Everett Mayor Ray Stephanson’s about-face earlier this year on running for what would be a fourth term came as a bit of a surprise to locals.
In The Herald’s coverage, he cited family reasons for the reverse course. A few days later, two candidates jumped into the suddenly open race. Now, four people are running for the position.* Everett’s commercial real estate market has yearned for a citywide vision that might serve an even broader purpose to unite the rather fragmented business community and clarify what Everett wants to be.
With a clear vision, real estate owners, managers and developers can deliver inventory to fit that plan.
While most cities re-wrote their vision plans after the Great Recession, Everett did not and it has struggled at times to compete for opportunities with cities that have.
An effort to create one is under way now, but with a change in the mayor’s seat ahead it will likely need to be replaced by a new one. Everett is poised, too. Funko, a toys and collectible company, bought the iconic former Bon Marche Building — most recently home to Trinity Lutheran College — in downtown Everett and brought with it dozens of tech jobs in the city core.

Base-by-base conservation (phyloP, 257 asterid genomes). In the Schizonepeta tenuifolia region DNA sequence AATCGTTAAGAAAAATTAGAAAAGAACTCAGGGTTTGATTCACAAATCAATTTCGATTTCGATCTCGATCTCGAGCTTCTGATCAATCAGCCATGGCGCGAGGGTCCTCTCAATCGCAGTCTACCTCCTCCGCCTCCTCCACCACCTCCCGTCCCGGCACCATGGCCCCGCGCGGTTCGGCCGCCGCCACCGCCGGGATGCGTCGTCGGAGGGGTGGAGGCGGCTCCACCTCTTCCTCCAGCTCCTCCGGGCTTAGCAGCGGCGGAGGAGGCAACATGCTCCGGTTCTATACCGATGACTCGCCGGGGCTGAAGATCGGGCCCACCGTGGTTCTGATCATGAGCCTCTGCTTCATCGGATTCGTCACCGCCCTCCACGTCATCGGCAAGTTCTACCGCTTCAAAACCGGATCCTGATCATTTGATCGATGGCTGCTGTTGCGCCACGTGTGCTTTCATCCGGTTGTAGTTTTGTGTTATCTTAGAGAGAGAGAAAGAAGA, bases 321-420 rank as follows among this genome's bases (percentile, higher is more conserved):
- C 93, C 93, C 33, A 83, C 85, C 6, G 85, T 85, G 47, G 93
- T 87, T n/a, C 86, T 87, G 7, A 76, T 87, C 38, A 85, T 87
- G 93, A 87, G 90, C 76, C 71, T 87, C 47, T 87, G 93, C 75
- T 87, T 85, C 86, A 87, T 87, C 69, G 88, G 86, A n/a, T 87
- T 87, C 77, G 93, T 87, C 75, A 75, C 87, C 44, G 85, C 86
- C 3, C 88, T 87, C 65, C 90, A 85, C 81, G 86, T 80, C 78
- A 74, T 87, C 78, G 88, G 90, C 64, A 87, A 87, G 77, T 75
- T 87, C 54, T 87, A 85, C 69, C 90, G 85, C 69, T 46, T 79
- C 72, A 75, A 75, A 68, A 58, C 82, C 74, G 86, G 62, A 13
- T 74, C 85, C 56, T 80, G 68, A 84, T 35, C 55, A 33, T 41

The transformation of Everett’s North Broadway neighborhood into a mini-college town with student housing and the new Washington State University campus is meaningful.
New housing along the Snohomish River where decades ago Everett made the news for the famed tire fire is another good sign. (It will be more exciting if promised retail in the Riverfront area opens as promised.)
Two new hotels opened in downtown Everett and the Port of Everett has selected a developer and begun building its long anticipated retail, office and apartment project on the marina.
Most exciting, though, is the announcement that a two-gate terminal providing convenient airline commercial passenger service in and out of Everett will open in 2018.
Airports create jobs that have nothing to do with aerospace and everything to do with facilitating trade and commerce. Of the things that could be baked into a new vision, commercial passenger service is the game-changer.
Whomever the new mayor might be, a new vision to leverage the momentum in place now should be job No. 1. The power of the private sector to build on that foundation has really never been seen in Everett in a generation.
With a robust new vision plan, it can be finally realized.
Tom Hoban is CEO of The Coast Group of Companies. Contact him at 425-339-3638 or email@example.com or visit www.coastmgt.com. Twitter: @Tom_P_Hoban.
* This story has been modified to reflect the fact there are four people running for mayor of Everett.